What is NBL?


Studying nature is the best way to inspire the mind.  Is it too much to say that students that understand nature are  smarter?  There is a lot of data to support this assumption.  Those that get out often in nature are healthier,  even more data supports this.  The diagnoses of a new disease, Nature Deficit Disorder, is not fiction.  We need for our children to put their iPhones down and put on their hiking boots.  Getting out in nature is a “game changer.”

We tell parents that getting kids out in nature solves a lot of issues surrounding them.  They develop empathy toward wildlife.  They learn to smell the flowers, and appreciate life.  They become in awe; they  begin to appreciate the power of the universe. Looking at a sunset, they smile and breathe deeply.  Seeing the awkward walk of a land turtle brings joy and appreciation.  Knowing that without bees, our plants would not reproduce leaving hunger and famine ever present, is more than important.  Ah, the power of knowing about nature leads to growing up respectful and humbled.

Nature Based Learning is an adaptation of Problem Based Learning or Project Based Learning. The Problems presented to our students are not just any problem, but Nature Problems.  NBL calls these problems, Challenges.  Each challenge  presented to students needs to be solved, and students are encouraged (like PBL) to use the 4 Cs (Creative or critical thinking, collaboration and communication) to achieve success.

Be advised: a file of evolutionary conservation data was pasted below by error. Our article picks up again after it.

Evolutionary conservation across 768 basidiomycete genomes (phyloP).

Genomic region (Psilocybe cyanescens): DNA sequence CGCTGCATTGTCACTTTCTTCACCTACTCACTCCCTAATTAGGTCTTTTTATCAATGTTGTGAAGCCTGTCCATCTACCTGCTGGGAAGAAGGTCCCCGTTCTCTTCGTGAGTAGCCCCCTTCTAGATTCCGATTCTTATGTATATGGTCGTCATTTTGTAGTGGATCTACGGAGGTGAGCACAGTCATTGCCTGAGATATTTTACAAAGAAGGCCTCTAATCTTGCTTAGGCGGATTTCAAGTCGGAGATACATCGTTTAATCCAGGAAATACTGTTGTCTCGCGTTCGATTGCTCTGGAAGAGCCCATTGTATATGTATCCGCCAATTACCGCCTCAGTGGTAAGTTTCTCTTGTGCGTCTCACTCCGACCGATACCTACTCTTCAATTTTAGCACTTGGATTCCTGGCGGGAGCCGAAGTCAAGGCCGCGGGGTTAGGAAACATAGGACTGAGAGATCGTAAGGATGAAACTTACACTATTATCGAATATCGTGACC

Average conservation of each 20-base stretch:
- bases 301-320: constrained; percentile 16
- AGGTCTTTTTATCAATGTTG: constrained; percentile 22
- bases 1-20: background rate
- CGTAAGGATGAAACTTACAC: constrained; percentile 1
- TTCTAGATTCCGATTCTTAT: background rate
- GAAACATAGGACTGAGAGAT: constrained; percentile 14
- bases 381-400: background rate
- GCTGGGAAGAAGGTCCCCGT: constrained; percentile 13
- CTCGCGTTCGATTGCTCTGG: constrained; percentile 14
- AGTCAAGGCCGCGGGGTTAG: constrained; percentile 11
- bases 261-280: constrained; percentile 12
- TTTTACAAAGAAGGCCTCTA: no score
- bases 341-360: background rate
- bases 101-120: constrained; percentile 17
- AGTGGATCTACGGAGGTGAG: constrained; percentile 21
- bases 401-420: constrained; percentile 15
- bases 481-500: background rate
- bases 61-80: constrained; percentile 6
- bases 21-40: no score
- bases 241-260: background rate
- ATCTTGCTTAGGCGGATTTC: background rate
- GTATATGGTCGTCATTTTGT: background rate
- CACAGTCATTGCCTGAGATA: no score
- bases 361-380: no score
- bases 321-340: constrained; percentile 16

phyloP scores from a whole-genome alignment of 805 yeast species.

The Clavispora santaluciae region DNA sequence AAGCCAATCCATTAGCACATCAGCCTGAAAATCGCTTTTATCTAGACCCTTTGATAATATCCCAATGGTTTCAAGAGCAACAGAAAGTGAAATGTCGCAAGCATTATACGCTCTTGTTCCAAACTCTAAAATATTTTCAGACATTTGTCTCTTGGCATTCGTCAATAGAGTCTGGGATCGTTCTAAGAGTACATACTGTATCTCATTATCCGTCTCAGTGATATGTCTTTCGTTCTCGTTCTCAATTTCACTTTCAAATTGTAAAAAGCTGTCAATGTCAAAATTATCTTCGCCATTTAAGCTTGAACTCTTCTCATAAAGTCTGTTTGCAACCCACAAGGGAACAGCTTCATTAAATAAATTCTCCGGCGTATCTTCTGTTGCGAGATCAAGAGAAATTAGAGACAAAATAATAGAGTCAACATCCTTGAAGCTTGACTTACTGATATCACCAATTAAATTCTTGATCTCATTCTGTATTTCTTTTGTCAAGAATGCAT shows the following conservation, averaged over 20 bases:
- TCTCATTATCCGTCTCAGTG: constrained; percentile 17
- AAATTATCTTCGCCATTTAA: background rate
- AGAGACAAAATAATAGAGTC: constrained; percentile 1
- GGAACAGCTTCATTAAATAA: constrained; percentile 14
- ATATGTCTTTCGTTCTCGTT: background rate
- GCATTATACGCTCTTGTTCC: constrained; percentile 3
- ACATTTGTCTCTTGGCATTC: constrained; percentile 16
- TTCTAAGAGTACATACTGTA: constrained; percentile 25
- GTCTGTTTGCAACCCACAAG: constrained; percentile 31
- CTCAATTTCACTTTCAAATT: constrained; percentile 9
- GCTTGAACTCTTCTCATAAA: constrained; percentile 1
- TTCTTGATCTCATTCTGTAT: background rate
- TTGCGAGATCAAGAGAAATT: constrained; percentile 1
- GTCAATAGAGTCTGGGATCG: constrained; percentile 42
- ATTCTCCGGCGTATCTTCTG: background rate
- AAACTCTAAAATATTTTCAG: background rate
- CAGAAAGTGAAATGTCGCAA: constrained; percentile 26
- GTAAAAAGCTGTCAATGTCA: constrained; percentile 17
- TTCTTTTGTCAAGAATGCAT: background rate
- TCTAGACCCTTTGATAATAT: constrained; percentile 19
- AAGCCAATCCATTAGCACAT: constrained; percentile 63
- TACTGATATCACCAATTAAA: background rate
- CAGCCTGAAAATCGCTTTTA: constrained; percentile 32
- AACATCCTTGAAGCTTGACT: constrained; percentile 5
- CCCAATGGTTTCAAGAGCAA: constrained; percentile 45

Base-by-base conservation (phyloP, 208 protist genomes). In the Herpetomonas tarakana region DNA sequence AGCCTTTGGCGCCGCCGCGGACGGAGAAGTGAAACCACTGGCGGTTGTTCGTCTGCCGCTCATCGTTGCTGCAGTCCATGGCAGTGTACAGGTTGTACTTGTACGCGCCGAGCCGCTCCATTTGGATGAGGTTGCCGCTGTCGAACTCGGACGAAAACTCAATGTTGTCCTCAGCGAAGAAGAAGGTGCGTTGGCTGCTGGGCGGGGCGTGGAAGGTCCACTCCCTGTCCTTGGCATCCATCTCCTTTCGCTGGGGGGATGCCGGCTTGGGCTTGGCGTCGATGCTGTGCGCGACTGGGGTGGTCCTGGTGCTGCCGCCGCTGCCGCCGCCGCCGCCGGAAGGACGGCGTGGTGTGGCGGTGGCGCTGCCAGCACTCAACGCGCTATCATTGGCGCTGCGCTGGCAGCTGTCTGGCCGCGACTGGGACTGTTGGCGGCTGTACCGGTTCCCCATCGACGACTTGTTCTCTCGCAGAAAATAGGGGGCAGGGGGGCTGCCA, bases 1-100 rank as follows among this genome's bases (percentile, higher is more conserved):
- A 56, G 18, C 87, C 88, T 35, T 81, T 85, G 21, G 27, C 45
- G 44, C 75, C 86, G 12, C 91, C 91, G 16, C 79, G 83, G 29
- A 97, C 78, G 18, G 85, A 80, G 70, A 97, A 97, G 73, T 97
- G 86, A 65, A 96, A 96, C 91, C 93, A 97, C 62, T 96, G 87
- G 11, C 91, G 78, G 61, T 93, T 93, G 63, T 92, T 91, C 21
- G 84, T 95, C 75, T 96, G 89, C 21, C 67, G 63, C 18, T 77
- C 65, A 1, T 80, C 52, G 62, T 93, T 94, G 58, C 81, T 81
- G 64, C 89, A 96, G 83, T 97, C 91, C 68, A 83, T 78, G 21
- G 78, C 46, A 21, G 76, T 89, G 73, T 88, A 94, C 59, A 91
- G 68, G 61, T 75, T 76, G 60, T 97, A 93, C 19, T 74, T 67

While PBL (Problem Based Learning) is complex and involves students in many weeks of research, study, collaboration, critical and creative thinking and communication, NBL (Nature Based Learning) is PBL – Lite.  That is, the problems, questions or projects are challenging and rigorous, but do not involve a whole semester of work.  Most challenges take less than 15 or 20 minutes. While the developers of NBL love PBL, our program is specific to nature with quick burst of thinking and collaborating.

NBL Challenges

NBL challenges are not designed to be conducted in classrooms, but outdoors, in nature. We shorten the challenges to fit into a visit to a park, a nature preserve, a farm, mountain or a river.   NBL nature challenges are short and focused.  Most challenges can be solved in 15 to 20 minutes, and there are about 10  challenges in each unit.  As Nature learning and studies are usually limited to quick field trips or overnight camps.

The Challenges are focused on ONE of 5 possible topics: earth (soil), water, air, wood (plants) or animals.  The setting of  the nature event often determine the best topic to choose.  For example, if you are going to be near an lake or river, water challenge would be obvious. Each set of challenges take about 3 hours.  NBL designed the topic challenges to give depth to participants’ knowledge about one of these topics.  We do not recommend mixing topics, as this will lose the depth of understanding, appreciation and experience.  At the end of the topic challenges, students will not only remember the day but will have a real understanding of the topic.



Topic Readings

There are two interconnected educational elements to NBL.  First, there is the Topic Reading to create an interest and understanding about the topic.  Second, the Topic Reading highlights the link between our world and the topic.  We recommend that students read the Topic Reading before taking on The Challenges.  Specifically, if  students are going to take the water challenge, they should read the NBL:Water Topic Reading prior to the challenges.